Sistah Girls, I don’t know about you but I am not a big fan of movie adaptations, come on, more than half the time they ruin the story, still I’ll admit that they can sometimes be just the plug for getting book recommendations, which is how I found Sheila Williams’ Dancing on the Edge of the Roof, because of Juanita.
I have never been happier to have accidentally discovered a book. I was down on my luck with finding something worthwhile, seeing as I am a big cynic and all. Still, my luck shone when I watched Juanita and saw in the credits that it is an adaptation, I just knew that I would find more with the book.
One of the main things that make Dancing on the Edge of the Roof endearing is that it is true to life. We all know a thing or two about feeling a little too sad and stuck. So, when Juanita decides to do something about her listlessness, I was thrilled to see that her literal journey to finding herself does not fall in her lap.
She doesn’t get to (surprisingly) be in Miz Berman’s will (an overused plot devise if you ask me), and I think it is what allows Williams to give a non-fantastical, well-rounded narration of an everyday woman trying to reclaim and rediscover herself.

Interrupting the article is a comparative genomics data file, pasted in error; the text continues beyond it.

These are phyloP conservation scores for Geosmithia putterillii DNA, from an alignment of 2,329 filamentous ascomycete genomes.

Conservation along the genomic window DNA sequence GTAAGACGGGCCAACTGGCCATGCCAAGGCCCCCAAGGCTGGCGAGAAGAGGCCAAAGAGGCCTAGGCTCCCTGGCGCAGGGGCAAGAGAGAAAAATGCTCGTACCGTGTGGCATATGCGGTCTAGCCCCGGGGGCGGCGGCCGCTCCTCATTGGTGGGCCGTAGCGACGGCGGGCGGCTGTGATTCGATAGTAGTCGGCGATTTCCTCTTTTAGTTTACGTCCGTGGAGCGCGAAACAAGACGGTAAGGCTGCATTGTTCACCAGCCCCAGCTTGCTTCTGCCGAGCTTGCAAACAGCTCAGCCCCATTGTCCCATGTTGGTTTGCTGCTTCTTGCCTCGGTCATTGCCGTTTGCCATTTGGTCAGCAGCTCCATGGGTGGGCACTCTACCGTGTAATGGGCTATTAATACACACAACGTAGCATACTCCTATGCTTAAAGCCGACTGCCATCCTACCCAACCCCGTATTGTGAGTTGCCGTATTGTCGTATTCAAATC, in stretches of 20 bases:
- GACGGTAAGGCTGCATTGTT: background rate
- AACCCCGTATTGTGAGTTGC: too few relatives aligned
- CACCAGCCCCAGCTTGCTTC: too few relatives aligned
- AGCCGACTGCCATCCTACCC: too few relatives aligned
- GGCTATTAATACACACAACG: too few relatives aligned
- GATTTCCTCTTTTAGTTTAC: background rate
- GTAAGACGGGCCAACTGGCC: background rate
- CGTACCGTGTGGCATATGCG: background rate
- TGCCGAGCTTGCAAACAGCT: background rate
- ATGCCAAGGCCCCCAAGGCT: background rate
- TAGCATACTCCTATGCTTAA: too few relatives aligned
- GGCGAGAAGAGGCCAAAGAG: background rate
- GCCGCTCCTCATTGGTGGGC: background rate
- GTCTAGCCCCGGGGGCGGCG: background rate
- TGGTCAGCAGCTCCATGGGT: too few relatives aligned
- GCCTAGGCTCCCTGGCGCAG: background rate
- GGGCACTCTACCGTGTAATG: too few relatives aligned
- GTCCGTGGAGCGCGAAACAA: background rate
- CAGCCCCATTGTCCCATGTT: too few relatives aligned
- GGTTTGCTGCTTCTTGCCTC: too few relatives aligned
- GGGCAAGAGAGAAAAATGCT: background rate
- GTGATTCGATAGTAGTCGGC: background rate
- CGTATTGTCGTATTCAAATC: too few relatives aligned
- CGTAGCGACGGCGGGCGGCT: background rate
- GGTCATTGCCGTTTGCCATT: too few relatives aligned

I warn you not to write off this book as another boring novel about a Black woman’s self-discovery-it is funny! As in, I could barely contain myself: I mean, who fake-acts like a voodoo witch to punish a group of insulting racists–Juanita, that’s who!
It kinda reminds me of the scene in Seffi Atta’s Swallow, when Tolani does something equally sinister and no less funny to scare away her pervy boss (leave it to black women to think up things like that).
Now, I am sure you can guess how I feel about Juanita. Plus, it doesn’t hurt that she loves romance novels, and like me, she learns from them and uses them as a form of escape. It was like seeing a reflection of the delights that I find as a novel enthusiast, which was awesome.
And of course, we cannot forget about Juanita and Jess’ romance now, can we! In the words of Banky W, that is some “good good loving”. I’ll say this, Williams did a good job of giving us a refreshing, exhilarating, and funny read with this story.
This book had me feeling all kinds of happy: like I just wanna dance and I’ve got my groove back kinda happy; I hope you enjoy it as much as I did.
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